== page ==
5 Jun 2015, 10:16 — 5 min read
In our smart-phone connected, social-media fuelled lives we are constant consumers of energy that touches us in ways we take for granted. From the moment we wake up to smell the coffee (or tea if you prefer!) to the time we hit the power-off button on our set-top box remotes, our energy dependency for electrical and electronic devices stays unparalleled to any other form of energy that exists in the universe.
The modern world relies on a vast supply of energy to fuel everything from transportation to communication, to national and personal security to health and lifestyle delivery systems. There is no denying our need for electrical energy as we go about our daily lives.The continuing debate on whether our current resources are enough to manage the energy requirements of a growing population remains unanswered without any concrete solutions in sight.
As much as we would like to ignore, we continue to be a power-hungry nation. Being the 9th largest economy in the world, the current energy deficit ie: gap between current need vs. availability is tremendous and continues to grow at a pace faster than that of population-growth.
For the past several months, a significant number of members have been vexed about their energy bills from respective power utility companies, especially in Greater Mumbai. To complicate matters, power distribution companies have been non-transparent in communication of charges to users, hiding financials under the backdrop of wheeling losses or passing the blame to state electricity boards.
Via this article and subsequent ones, let us attempt to clarify the underlying calculation of energy usage and how best we can optimise this national resource.
Power is measured in Watts (W), named after the famous Scottish inventor James Watt. One thousand watts of power is equivalent to 1 Kilo-Watt (expressed as 1KW). Energy, on the other hand, is the amount of power consumed over a unit of time (or over 1 hour). In other words, energy is expressed in Watt-hours or Wh. When consumption goes over 3 digits, energy usually gets expressed in Kilo-Watt-hours or KWh. Power companies refer to this as a UNIT.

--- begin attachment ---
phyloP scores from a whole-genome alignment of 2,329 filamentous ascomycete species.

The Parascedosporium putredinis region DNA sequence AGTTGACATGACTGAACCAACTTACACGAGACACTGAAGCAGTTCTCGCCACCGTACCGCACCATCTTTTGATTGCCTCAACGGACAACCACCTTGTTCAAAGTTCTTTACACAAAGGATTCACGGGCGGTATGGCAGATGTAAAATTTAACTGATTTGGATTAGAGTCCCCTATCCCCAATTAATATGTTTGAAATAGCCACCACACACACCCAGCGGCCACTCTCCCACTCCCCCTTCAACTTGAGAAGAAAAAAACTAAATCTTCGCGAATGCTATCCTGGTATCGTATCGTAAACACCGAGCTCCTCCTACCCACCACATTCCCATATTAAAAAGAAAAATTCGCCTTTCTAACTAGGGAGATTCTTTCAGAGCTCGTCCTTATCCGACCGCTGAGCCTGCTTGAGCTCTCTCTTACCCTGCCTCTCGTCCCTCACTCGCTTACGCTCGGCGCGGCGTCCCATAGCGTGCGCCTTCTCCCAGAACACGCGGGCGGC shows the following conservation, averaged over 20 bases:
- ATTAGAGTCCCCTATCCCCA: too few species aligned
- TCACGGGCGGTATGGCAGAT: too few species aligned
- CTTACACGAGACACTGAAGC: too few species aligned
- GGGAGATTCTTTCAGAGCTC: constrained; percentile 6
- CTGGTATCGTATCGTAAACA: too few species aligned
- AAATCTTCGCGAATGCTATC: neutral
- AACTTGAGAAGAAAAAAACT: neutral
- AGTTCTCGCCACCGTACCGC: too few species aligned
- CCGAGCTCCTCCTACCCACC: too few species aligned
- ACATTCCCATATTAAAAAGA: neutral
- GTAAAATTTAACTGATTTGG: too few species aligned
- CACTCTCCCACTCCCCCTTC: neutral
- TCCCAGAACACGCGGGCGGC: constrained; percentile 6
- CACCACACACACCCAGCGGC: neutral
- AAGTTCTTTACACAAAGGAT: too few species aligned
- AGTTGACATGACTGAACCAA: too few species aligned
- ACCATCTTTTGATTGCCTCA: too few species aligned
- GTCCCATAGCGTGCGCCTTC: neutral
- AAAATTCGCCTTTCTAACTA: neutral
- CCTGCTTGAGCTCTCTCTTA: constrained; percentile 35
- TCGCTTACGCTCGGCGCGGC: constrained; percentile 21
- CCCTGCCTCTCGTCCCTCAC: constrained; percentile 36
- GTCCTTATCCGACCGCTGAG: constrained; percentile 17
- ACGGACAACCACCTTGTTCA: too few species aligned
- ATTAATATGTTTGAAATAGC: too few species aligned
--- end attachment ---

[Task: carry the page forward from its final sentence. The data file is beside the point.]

When power distribution companies such as BEST, Reliance Energy or TATA Power bill consumers, they do so on the basis of the number of UNITS consumed.ie their charges are per unit, or per KWh. Typically in Mumbai, the approximated average domestic end-user cost across various power companies is Rs. 9 per unit (ie: Rs. 9 per KWh).
To cut a long-story short, let us look at what it actually costs for using our utilities. The table appended below provides a snapshot of energy usage for standard home appliances.
In practical terms, it approximately costs us 30 paise to run a tubelight for 1 hour. A water-heater switched on for an hour costs us Rs. 18, while a good 12-hours spent amidst the cooling environs of the air-conditioner can set us back by Rs.173 (Yes! You read it correct). And it can get worse if the equipment is old, worn-out or lacks regular service and maintenance.
For domestic (home) users, the consumption peaks twice during the day – in the mornings and around evening time, when most family members are home and go about their routine. High-powered devices such as water heaters and geysers, microwaves, air-conditioners typically contribute to about 80% of total monthly consumption.
In contrast, commercial or industrial usage follows the sun-curve, peaking around mid-day. Besides being charged a higher unit rate by the distribution companies, the nature of factory equipment and machinery defines the consumption pattern, though in offices the primary culprit could be the air-conditioning and cooling units.
As responsible members of the society we live in, it is our duty to ensure survival of resources for future generations. Consumer awareness is the first step to better management and optimisation of resources, leading to reduced consumption.
Author is an independent energy consultant and a successful start-up founder. Connect with him GlobalLinker by sending an invite to him using his eBiz Card.
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